"Seinfeld"
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Who is Ruthie Cohen?

Ruthie Cohen is a cashier at Monk's Cafe, played by actress Ruth Cohen, and seen in more episodes than any other character, besides the main four. The character of Ruthie is normally an unspeaking, uncredited extra, but she received credit for her appearances in Seinfeld: The Gum (#7.10) and Seinfeld: The Foundation (#8.1).

Believe it or not, George isn't at home Please leave a message at the beep! I must be out, or I'd pick up the phone, Where could I be? Believe it or not, I'm not home! It is sung to the tune of "Believe It or Not", the theme song from the TV show The Greatest American Hero.

It was long touted that, since there was no year 0 in the AD system of Dionysius Exiguus, that the new millennium would start on 1 January 2001.

However, the calendar turning over to 2000 became the popular celebration of the millennium, so the popular New Year's Eve celebration was 31 December 1999. So Newman's party would be technically right on time, at least according to the previous conventional wisdom, if the hotel made his "Millennium New Year" reservation on 31 December 2000. Thus Newman's reservation does not conflict with the party Kramer is planning for 31 Decemeber 1999, but will be perceived as one year late and "quite lame" according to Jerry, as the majority of people will be celebrating the new millennium on 31 December 1999. Jerry's "one year late" remark was simply to annoy Newman by showing him that his reservation doesn't match his expectations.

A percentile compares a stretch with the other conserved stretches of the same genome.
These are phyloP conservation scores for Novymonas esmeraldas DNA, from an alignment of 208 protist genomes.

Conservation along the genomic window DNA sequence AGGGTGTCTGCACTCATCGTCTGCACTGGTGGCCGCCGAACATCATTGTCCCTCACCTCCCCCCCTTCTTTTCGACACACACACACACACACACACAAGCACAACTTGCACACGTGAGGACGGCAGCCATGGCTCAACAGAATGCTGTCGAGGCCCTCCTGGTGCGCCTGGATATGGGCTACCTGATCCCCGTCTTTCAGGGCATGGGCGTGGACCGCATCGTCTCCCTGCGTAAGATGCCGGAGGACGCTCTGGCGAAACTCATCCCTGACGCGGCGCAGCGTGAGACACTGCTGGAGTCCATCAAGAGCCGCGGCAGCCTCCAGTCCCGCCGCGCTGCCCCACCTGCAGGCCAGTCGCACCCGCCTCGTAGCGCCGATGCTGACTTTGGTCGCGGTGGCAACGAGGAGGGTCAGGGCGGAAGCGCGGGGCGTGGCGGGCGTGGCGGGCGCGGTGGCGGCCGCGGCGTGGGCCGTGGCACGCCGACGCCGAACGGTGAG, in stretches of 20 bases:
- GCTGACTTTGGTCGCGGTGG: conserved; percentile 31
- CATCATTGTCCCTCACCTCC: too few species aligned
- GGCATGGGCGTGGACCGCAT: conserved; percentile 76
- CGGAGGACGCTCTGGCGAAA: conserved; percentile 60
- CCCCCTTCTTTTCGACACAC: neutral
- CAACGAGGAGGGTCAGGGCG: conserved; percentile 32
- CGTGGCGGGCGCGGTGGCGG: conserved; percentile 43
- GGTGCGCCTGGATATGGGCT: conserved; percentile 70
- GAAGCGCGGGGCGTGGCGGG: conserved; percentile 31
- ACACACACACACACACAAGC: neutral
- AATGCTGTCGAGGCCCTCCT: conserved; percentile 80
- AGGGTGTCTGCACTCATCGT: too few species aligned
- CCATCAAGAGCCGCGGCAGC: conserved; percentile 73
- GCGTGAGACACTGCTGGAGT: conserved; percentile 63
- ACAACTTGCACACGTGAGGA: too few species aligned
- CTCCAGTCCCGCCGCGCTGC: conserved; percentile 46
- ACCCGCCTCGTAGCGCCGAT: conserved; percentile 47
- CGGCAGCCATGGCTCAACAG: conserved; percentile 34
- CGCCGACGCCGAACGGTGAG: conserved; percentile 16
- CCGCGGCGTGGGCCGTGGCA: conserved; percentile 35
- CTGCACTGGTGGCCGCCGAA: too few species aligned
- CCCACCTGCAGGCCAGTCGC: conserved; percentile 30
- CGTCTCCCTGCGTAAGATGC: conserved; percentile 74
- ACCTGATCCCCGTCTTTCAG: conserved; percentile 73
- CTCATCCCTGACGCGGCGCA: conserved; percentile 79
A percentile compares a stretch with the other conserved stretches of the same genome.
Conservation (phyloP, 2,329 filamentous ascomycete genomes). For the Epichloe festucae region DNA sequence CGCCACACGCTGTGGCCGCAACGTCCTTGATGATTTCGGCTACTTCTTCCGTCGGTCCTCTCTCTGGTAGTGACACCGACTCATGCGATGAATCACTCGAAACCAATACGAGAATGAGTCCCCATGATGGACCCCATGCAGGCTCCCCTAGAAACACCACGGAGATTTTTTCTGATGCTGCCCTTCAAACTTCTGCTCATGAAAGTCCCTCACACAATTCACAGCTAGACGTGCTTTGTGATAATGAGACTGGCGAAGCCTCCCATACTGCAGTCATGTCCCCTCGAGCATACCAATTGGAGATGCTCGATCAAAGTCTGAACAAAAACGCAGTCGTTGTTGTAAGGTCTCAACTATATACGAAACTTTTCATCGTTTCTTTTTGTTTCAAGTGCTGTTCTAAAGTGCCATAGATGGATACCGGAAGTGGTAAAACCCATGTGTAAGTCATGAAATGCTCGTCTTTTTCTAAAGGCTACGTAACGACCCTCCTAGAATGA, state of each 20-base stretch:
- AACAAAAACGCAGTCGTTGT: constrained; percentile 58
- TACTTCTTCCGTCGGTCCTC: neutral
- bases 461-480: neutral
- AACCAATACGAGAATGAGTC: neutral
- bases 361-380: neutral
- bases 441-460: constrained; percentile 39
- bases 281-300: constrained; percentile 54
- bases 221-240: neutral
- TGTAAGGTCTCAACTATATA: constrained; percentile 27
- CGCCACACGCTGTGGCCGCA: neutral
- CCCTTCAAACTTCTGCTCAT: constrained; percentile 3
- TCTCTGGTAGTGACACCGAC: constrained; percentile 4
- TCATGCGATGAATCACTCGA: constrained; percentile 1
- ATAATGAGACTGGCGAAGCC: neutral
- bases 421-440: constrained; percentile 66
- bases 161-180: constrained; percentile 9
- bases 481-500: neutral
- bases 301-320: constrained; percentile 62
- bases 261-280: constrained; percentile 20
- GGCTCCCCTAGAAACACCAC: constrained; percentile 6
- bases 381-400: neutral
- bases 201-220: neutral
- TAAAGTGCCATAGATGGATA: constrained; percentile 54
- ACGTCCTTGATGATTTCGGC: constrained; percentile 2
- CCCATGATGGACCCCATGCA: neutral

Alternative explanation:

Newman believed the millennium to commence 1/1/2000, as he told Kramer: "...he's out of my life, starting in the year 2000. For me, the next millennium must be Jerry-free!" Furthermore, it was established that Kramer's Millennium party was scheduled for 12/31/1999, and Kramer becomes upset upon learning that Newman's party is on the same date. Thus, the invitations for Newman's party indicated 12/31/1999, but his hotel reservation is for 12/31/2000, one year later.

Summary:

1. If Newman's party is on the ACTUAL millennium (1/1/2001), that's a year late because most of the world ended up celebrating 1/1/2000.